An air bubble will live peacefully on the side of your glass of water for a long time, but shrink that bubble to the nanoscale, and the overwhelming force of surface tension should prevent it from ever forming. Yet researchers have been observing them for several years, thanks to recent advances in imaging technology. The puzzle of nanobubbles has deepened with the 18 May Physical Review Letters, in which a team reports that nanobubbles can withstand shock waves exerting wide swings in pressure, a sign of what they call superstability. Aside from any impact on solving the riddle, the results suggest that tiny bubbles could be useful pieces of nanotechnology, perhaps serving to protect delicate machinery in future biochemical devices.
Surface tension, the force that makes water bead up on a freshly waxed car hood, also keeps a submerged air bubble as round as possible. Surface tension pushes in on the bubble, and the smaller the bubble, the higher the air pressure inside the bubble must be to keep it from collapsing. For a 100-nanometer-diameter bubble, the pressure should theoretically be at least five times that of the atmosphere, easily high enough to force the gas to dissolve into the surrounding liquid. Blip, the bubble should disappear. But it doesn’t.
In 2000 Japanese researchers discovered these surprisingly small bubbles on a silicon surface covered with water . They were using the new imaging technology called “tapping mode” atomic force microscopy (AFM), where a tiny lever vibrates up and down to tap the sample. In these and many other experiments, nanobubbles behave differently than ordinary bubbles, says Andrea Prosperetti, of Johns Hopkins University in Baltimore. Researchers still don’t agree on how nanobubbles survive, although they have proposed several different theories.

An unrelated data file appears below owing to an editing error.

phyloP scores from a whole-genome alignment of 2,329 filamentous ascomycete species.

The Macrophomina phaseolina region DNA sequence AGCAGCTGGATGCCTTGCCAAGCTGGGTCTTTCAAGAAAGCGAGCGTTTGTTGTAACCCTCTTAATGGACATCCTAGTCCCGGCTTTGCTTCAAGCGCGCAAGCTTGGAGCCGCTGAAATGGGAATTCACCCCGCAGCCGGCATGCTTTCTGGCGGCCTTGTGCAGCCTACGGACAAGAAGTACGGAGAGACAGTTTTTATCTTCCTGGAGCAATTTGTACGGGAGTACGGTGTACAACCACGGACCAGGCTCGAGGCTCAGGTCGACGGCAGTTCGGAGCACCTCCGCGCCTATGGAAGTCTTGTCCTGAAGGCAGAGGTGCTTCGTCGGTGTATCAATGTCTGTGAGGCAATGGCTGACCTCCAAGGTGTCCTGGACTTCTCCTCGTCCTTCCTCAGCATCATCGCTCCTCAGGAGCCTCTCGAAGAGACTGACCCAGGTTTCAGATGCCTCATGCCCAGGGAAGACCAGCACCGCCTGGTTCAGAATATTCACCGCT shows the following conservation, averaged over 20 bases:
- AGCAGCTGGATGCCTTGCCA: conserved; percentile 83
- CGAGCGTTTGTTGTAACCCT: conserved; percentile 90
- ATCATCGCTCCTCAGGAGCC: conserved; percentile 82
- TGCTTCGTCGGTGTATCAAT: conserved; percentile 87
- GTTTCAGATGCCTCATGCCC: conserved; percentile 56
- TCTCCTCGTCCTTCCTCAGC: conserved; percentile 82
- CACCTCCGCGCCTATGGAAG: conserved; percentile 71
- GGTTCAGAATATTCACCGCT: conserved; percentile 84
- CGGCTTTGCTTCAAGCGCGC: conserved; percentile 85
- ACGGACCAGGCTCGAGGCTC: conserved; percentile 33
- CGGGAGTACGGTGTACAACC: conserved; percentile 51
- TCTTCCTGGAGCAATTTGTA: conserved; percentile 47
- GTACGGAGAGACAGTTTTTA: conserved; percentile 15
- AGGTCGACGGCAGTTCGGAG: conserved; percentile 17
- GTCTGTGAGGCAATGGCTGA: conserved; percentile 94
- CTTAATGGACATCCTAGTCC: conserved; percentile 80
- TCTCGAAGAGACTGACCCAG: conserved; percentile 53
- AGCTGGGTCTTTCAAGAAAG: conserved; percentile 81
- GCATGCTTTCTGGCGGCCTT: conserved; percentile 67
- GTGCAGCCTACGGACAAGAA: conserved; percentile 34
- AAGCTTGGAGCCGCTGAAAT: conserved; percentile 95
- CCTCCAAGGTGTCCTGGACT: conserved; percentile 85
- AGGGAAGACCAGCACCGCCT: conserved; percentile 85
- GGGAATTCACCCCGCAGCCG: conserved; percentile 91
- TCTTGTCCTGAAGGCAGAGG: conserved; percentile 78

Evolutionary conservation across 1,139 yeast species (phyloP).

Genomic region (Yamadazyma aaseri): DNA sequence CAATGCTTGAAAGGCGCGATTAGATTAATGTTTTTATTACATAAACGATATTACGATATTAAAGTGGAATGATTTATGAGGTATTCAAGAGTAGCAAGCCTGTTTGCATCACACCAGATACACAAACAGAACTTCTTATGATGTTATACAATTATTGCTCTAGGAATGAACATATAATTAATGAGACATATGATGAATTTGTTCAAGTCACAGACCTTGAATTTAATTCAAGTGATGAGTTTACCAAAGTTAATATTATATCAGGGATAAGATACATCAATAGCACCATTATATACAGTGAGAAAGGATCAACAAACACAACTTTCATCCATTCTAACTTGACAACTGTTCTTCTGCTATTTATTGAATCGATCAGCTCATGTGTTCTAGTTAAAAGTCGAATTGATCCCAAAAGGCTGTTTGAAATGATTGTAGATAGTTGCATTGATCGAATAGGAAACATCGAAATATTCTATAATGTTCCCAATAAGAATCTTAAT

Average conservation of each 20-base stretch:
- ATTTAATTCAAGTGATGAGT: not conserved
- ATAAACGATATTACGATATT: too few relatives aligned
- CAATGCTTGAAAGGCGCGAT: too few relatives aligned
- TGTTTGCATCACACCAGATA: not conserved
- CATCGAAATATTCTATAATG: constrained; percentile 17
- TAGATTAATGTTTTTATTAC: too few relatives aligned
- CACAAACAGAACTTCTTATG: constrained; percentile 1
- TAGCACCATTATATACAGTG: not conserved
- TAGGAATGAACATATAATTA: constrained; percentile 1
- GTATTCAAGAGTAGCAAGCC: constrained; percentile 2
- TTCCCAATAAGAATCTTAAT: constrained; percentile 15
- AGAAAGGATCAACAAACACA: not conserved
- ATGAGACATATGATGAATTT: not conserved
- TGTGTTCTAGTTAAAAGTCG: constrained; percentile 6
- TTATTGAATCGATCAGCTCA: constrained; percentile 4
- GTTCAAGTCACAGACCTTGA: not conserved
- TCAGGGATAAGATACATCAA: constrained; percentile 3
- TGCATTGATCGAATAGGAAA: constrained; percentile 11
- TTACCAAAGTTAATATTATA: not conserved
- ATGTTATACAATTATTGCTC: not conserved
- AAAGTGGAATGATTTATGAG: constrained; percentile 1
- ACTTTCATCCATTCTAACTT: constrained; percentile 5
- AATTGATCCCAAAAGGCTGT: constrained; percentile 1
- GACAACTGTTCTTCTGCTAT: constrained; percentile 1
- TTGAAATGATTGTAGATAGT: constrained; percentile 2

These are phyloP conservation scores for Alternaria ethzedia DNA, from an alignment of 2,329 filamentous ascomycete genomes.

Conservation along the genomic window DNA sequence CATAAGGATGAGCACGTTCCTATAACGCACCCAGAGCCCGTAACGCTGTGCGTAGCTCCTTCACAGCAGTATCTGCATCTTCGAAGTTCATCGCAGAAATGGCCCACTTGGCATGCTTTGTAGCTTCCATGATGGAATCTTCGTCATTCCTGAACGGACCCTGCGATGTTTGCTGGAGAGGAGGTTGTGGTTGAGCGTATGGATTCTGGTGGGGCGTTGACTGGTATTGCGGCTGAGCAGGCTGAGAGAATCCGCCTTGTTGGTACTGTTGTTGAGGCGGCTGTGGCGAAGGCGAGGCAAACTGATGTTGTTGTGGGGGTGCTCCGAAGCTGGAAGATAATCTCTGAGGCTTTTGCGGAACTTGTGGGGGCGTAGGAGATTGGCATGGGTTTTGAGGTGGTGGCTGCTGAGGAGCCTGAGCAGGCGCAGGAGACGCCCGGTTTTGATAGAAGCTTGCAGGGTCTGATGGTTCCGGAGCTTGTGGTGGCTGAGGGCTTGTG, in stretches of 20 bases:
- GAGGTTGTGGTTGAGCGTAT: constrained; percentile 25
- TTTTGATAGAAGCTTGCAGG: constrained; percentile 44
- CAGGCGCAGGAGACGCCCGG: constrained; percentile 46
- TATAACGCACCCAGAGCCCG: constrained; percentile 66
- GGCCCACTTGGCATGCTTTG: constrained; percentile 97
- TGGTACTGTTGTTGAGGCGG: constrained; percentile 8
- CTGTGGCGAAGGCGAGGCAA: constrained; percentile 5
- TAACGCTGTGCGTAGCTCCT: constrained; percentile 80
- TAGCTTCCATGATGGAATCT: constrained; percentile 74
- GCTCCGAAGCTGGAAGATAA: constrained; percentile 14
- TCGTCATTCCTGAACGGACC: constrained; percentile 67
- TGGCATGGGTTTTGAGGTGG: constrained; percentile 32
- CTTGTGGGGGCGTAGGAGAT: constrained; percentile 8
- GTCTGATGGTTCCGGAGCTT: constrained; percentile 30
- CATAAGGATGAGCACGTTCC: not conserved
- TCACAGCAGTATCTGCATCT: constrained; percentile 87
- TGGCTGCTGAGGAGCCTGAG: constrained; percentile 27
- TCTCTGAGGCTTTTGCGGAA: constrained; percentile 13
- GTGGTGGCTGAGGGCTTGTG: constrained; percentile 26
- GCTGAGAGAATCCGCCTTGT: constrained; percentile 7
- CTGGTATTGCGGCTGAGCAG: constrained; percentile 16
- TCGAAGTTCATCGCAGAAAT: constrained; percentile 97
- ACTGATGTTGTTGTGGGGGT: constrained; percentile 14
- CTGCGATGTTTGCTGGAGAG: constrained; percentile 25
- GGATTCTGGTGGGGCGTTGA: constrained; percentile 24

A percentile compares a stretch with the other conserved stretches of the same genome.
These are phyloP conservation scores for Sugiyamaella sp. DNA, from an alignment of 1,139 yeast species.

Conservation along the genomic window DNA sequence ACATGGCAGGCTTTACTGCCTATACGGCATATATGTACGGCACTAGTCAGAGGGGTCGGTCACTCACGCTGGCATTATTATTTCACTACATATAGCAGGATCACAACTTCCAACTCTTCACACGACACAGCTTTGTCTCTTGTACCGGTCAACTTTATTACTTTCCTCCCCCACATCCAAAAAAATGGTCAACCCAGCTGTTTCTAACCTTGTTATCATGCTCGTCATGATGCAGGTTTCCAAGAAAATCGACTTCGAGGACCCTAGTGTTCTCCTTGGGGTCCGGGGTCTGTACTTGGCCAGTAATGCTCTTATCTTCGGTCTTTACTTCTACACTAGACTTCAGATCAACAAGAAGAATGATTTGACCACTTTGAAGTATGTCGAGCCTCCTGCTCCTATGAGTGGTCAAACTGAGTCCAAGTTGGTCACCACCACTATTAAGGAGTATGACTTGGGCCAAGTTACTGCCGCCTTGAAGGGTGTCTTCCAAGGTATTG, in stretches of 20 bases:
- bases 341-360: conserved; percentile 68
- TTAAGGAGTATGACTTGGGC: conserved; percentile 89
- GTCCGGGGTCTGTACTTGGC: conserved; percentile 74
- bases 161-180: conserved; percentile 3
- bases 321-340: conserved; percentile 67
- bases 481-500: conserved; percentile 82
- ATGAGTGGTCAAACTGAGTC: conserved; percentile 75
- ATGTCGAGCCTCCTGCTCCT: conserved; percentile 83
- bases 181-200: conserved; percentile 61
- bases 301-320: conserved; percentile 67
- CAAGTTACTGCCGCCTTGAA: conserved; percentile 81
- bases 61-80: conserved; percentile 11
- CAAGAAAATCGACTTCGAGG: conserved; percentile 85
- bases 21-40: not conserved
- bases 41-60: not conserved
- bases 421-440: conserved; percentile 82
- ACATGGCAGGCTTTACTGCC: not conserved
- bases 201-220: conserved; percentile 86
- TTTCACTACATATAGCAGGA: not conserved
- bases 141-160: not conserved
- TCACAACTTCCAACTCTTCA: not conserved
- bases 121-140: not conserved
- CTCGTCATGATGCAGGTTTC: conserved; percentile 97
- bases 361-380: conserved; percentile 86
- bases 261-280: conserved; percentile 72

Detlef Lohse of the University of Twente in the Netherlands and his colleagues decided to check the bubbles’ ultimate stability by subjecting them to severe stress. They created nanobubbles in a drop of water on a silicon wafer coated with a hydrophobic material and imaged it with AFM for the “before” picture. Next they submerged the wafer in a water bath and blasted it with a powerful, 6-microsecond-long shock wave produced by the same kind of generator that can destroy kidney stones. Each pulse included positive and negative pressures over 60 atmospheres. This level of abuse would ordinarily create a drastic inflation of bubbles, in a process called cavitation, but the “after” image of the nanobubbles showed them to be unaffected. Based on the bubbles surprising survival, the team dubbed them “superstable.”
This stability could be useful, says team member Bram Borkent of the University of Twente. Chemical analysis devices now under development will need to move fluid through nano-channels cut into solids, but pushing the fluid through such tiny spaces is hard. “If you can create these bubbles on purpose then you can cover a nanochannel with bubbles,” which might reduce the friction, says Borkent. Other researchers envision using nanobubbles as computer memory structures or to remove blood clots. “Wherever surface effects are important,â€ Borkent says, â€œnanobubbles may play an important role.”
Prosperetti sees the new work as part of a larger story. “It is another tantalizing example of the surprises that lie in the gray area of nano–the not-so-small to be quantum, but not-so-large to be fully macroscopic.”
Mike Wofsey is a freelance writer working on his Ph.D. in theoretical physics at the University of Alabama, Tuscaloosa.
- N. Ishida, T. Inoue, M. Miyahara, and K. Higashitani, “Nano Bubbles on a Hydrophobic Surface in Water Observed by Tapping-Mode Atomic Force Microscopy,” Langmuir 16, 6377 (2000).